Skinners are quite a thick sock which may be another reason why they hold their structure so well. However, running in Skinners late in the Australian summer the feet quickly become quite hot. They are much better suited to mild or cool weather, which certainly make sense as a barefoot running alternative. Stay barefoot in summer and wear the sock shoes in winter perhaps.

Who should use Skinners?

From a pure running point of view Skinners are not for every runner. If you have not transitioned to run in minimal shoes or barefoot they are probably not for you. Yet.

If you have run for a period of time without injuries barefoot or in minimal shoes these are for you. They are perfect for the runner who believes in running barefoot but wants the protection from the elements of having something between you and the ground. They give a very natural barefoot experience and are excellent for this type of runner.

If you have run in minimal shoes and transitioned to zero drop running then these could be a great footwear to add to your arsenal. They may not be your go to primary running footwear but they are a great asset to have to add variety to your footwear options.

If you run in traditional shoes and haven’t transitioned to any barefoot or minimal style footwear Skinners could be your ticket to initiate change. They will give you a perfect introduction to barefoot running and may kick start your barefoot running journey.

Overall

Skinners are a pure barefoot running footwear option that gives the runner enough protection from harsh surfaces without inhibiting the feet’s movement. They are a very good minimal running option for most surfaces. Skinners are a product very much suited to a colder climate and for a barefoot runners winter footwear, they are however quite hot in a warm climate.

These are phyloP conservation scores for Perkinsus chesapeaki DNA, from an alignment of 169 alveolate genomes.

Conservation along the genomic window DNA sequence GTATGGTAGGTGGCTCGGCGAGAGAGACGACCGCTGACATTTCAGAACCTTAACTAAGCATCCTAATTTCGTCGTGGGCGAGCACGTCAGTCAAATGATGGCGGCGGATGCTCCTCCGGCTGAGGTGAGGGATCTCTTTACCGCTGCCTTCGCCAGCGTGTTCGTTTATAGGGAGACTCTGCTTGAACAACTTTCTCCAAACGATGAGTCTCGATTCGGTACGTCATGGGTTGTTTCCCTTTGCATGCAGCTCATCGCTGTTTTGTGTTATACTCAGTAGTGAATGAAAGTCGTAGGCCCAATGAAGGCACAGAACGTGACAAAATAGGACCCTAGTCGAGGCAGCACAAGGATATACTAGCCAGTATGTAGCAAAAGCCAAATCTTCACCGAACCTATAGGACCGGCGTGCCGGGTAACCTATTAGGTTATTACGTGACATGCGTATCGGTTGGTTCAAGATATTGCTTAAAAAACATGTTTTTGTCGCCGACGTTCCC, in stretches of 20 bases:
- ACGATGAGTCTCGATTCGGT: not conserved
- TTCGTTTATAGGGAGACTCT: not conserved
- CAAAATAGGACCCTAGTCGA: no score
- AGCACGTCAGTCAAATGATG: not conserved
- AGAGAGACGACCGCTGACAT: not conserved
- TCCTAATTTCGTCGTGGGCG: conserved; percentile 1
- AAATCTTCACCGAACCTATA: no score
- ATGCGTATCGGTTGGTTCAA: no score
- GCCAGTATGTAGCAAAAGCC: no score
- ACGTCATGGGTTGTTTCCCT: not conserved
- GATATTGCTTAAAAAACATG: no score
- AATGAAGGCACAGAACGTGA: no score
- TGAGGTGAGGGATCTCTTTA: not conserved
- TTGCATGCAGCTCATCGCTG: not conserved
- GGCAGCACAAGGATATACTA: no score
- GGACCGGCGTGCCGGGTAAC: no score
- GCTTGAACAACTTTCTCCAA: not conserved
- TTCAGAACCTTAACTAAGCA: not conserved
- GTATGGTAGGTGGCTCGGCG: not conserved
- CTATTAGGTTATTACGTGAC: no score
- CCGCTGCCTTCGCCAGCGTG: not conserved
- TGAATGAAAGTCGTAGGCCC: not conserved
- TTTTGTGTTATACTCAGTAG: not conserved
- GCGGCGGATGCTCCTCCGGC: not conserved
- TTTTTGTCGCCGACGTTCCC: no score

I’m satisfied that Skinners will give longevity equal to most traditional running shoes that have a much larger price tag.  After regular use and repeated machines washes Skinners keep their structure and don’t stretch out of shape.

Skinners are a viable running option for anyone experienced or considering barefoot running. Whilst they won’t be my primary running footwear for training or racing they will certainly find a place in my footwear rotation for the foreseeable future.

Port Macquarie Half Marathon 2019 – Race Report

Upon entering the Port Macquarie Half Marathon in January this year I knew that training for this race was going to be limited. With some changes to my family dynamic over the last few months training at my preferred early mornings has been problematic. I planned to do as much training as I could and give my best on race day.

Port Macquarie Half Marathon is in my hometown and this was my fourth attempt at the race. It has grown in popularity and professionalism over the past few years and is now a must do destination race on the NSW Mid North Coast.